It happens to everybody. You finally found them in a place you would not normally expect to find them.  The first two times your brain didn't expect to find them there so it skipped right over them. It took two tries before your brain accepted they weren't in any of the expected places and started paying closer attention to the unexpected places. Believing is seeing.

What does it take to capture your attention?

When it comes to catching your visual attention, it depends on how conspicuous the thing is, and there are two ways things become conspicuous.

Sensory Conspicuity involves the physical properties of information. In exhibit design, there is a saying about attracting visitor attention; “Make it big. If you can’t make it big, make it red.” We’d add “and light it up like a cruise ship at sea,” because luminance contrast is more effective in getting things noticed than color contrast.  More important than both of these is contrast with the background - it should stand out. (On the flip side, this is why soldiers wear camouflage to blend in with the background, because being conspicuous in combat is generally considered to be a bad thing).

While they do help, physical properties alone don’t guarantee attention. The real clincher is Cognitive Conspicuity.

Cognitive Conspicuity refers to how you perceive relevance of the information – how important is it to you. Which is why you can hear your name spoken across a crowded, noisy room while holding a conversation with another person. It's called the "Cocktail Party Effect."  We’re a social species. We need to know what people think about us and what their intentions might be – and there’s nothing more personal than your own name. Your unconscious can hear it through the aural clutter and immediately puts you on alert.

Meaningful visual information can also jump out at you automatically. You can glance at a newspaper page and your own name will jump out at you, or the first names of your spouse or children. Your brain didn't read every word, it just looks for meaningful patterns. It's like the common practice of attaching a unique colorful tag to luggage. You don’t peer intently at every piece of nearly identical black luggage – your brain just scans for the flash of color and snaps into attention mode.

By now it should be obvious that with such a limited capability to focus in a world where multitasking is common, the result is that the more ways we divide our attention, the less efficient we are going to be overall.

Every additional task diverts part of your attention, and that leads to mistakes. When we are focused on a complex task, we try to shut out any other input. Have you ever been caught by a flash thunderstorm while driving ? You find yourself trying to see through a curtain of water that overwhelms the capacity of the windshield wipers.

The first thing you do is lean forward to focus all your attention forward, while the second thing most people do is turn down the radio!  It’s an automatic response because your brain is in full-focus mode and doesn’t want any more sensory distraction.  Passengers will stop talking for the same reason.

It’s only in moments like this that we are fully engaged: when we are on a deadline, when we are dealing with an emergency, when the outcome has top social or personal importance. I wish I could also say “when we are driving a 4000-pound vehicle on public streets,” but I can’t.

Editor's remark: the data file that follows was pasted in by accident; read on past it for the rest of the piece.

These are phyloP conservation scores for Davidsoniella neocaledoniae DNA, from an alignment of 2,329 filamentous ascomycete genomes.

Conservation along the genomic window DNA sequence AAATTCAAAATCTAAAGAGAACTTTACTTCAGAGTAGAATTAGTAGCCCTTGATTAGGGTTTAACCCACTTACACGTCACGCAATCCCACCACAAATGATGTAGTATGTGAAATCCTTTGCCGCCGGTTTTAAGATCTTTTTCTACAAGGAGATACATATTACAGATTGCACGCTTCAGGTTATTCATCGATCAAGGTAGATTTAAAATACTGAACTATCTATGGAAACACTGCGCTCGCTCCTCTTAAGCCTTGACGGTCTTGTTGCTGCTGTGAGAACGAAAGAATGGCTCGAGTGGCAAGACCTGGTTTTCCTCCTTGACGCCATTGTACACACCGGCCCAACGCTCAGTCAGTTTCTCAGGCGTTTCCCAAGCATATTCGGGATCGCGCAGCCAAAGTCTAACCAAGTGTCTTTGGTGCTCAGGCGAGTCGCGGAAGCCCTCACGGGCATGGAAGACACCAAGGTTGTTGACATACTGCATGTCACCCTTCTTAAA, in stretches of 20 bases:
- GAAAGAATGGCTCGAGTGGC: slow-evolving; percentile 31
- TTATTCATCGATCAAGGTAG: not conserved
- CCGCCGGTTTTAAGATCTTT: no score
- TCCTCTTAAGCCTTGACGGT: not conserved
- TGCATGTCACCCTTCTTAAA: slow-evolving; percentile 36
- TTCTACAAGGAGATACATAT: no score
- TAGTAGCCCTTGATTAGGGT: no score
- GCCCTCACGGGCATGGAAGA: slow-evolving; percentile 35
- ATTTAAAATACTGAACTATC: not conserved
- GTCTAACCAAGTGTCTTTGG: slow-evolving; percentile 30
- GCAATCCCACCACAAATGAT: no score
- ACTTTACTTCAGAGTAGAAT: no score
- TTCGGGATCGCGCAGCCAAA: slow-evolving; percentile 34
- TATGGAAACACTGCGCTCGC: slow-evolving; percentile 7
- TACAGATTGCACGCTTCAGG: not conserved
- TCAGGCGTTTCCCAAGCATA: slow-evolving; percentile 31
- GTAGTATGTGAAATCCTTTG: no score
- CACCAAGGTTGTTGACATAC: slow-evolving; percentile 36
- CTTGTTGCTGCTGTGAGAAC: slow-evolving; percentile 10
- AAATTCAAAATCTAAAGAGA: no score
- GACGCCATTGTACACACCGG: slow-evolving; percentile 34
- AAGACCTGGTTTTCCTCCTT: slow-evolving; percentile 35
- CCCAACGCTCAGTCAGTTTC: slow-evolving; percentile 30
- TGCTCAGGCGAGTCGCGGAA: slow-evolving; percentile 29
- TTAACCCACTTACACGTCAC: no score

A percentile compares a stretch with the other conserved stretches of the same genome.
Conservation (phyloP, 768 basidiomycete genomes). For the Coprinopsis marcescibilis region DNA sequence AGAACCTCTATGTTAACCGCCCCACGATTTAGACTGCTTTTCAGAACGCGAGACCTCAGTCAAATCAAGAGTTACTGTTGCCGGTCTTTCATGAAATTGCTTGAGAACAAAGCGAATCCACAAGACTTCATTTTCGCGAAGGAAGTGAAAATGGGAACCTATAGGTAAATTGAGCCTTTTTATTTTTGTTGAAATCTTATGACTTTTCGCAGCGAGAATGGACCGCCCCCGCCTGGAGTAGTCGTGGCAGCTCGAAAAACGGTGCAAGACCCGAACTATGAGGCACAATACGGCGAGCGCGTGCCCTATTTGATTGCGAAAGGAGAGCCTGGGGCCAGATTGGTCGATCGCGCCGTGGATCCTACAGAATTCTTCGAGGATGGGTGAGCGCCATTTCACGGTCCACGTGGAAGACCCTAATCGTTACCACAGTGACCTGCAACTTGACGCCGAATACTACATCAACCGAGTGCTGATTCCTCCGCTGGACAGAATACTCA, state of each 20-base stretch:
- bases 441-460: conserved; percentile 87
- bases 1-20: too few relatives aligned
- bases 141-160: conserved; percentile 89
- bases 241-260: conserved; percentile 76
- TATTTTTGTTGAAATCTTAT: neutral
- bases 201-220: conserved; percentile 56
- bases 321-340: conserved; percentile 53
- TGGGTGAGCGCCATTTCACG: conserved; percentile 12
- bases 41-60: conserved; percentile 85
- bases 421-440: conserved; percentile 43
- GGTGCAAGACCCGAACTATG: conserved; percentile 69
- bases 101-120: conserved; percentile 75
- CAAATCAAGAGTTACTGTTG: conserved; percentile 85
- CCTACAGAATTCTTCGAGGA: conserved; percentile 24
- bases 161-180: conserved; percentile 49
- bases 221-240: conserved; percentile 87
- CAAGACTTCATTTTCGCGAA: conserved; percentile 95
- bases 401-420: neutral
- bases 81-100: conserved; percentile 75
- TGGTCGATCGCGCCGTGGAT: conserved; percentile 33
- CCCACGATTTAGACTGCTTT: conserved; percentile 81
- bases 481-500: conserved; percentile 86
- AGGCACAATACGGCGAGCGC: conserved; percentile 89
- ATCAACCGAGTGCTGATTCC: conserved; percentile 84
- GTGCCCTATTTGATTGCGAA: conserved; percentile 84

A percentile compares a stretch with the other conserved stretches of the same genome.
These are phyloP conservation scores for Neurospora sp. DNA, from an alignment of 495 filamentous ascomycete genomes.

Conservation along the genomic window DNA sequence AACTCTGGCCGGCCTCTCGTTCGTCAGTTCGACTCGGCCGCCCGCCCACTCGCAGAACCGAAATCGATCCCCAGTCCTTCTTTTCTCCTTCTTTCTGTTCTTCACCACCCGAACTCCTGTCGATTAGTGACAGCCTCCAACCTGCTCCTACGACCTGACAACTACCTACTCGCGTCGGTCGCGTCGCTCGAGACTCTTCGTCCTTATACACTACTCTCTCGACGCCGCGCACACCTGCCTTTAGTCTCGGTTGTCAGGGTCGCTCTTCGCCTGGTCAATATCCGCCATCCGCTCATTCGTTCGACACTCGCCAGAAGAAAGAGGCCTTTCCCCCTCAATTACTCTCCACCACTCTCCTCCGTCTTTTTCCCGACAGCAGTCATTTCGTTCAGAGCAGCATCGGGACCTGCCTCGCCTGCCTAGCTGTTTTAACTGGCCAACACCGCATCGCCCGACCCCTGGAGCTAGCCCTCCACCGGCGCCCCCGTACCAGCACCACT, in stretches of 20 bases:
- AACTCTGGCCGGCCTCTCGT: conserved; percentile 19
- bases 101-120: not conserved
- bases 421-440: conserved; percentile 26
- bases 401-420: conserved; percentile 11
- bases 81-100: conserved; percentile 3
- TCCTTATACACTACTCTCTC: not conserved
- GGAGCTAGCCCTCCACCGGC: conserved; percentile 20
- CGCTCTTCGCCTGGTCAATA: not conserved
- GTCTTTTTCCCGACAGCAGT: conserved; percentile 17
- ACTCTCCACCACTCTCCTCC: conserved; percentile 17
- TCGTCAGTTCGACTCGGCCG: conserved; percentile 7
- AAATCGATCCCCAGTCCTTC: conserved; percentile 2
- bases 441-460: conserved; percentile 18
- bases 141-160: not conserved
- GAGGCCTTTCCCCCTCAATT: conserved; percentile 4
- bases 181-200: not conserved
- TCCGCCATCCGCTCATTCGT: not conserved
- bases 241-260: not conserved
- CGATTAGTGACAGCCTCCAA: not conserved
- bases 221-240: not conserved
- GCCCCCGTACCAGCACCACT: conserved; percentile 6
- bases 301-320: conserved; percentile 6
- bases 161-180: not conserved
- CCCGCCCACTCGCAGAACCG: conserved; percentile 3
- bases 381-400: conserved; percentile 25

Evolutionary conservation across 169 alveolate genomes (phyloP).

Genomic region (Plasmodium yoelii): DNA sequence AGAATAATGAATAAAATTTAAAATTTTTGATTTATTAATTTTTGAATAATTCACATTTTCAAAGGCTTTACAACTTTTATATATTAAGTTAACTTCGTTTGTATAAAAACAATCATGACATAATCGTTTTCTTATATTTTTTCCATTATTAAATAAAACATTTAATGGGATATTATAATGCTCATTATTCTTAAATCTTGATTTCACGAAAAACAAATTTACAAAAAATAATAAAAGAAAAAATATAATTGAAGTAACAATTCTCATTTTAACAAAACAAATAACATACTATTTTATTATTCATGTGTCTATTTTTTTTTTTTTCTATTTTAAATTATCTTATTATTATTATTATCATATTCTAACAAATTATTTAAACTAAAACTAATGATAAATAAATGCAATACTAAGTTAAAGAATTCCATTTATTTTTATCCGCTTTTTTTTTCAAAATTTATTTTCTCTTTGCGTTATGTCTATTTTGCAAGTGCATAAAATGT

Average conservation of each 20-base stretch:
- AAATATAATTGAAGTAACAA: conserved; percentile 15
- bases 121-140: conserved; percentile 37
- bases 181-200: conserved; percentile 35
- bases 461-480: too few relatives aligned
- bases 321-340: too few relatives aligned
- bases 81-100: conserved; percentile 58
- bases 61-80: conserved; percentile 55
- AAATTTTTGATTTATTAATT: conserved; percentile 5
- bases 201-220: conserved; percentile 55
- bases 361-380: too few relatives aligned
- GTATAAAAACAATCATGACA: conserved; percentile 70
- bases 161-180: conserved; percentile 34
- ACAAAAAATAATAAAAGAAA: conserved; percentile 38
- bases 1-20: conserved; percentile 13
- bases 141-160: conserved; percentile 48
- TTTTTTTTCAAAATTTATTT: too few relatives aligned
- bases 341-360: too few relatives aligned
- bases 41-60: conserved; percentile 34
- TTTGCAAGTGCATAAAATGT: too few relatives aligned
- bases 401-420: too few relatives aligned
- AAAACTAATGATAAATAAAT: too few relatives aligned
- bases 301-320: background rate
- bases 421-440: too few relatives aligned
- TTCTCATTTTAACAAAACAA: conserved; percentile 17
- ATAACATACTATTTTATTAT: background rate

Reliance on technology has diminished our ability to notice anomalies. Cocooned inside an automobile, we are insulated from conditions on the outside. We mostly drive on the human equivalent of automatic pilot, assuming that the technology will take care of things as usual.

Experiments have demonstrated that when test subjects used a calculator rigged to give absurd math results, their first assumption is that the answer – no matter how ridiculous – is the correct one. The same results were duplicated with cash registers. We expect the machines to be accurate, so we don’t notice when they aren’t until someone calls it to our attention.

We see what we expect to see. We hear what we expect to hear. That’s why we are most likely to make mistakes when new or unusual circumstances are introduced into familiar situations or repetitive tasks. Our experience tells us there is nothing important to notice when carrying out everyday tasks. We do them so unmindfully that we often can’t remember whether we even did them or not. Nothing had ever gone wrong before, so our brains conserves its very limited resources by scanning for something more important.  That’s why we employ technology: to save attention. and when it goes wrong, it can go very wrong.

One early morning many years ago, I was having a cup of coffee in the armory on a military base overseas.  A soldier I knew well was checking out the weapons just turned in by the guards going off-duty. He had the ten weapons lined up on a table in front of him.

He had a routine: take the magazine full of cartridges out of the weapon, pull back the bolt to clear any cartridge still in the breech, look into the breech to make sure it was empty, pull the trigger to close the bolt, put the magazine back in the weapon, and put the weapon on the rack for the next guard shift.

You know where I’m going with this, right?

He got the sequence wrong, returning the loaded magazine before pulling the trigger. He never got it wrong before. It was routine. Even though he was looking at the weapon in his hands while he worked, his brain didn’t think it was worth paying close attention. He had inattention blindness, and he didn’t know it.

And so did I. I had watched him do the same routine so many times before that I was looking straight at him and didn’t see it until after he pulled the trigger.

It’s astonishing how loud a rifle shot in a confined space can be.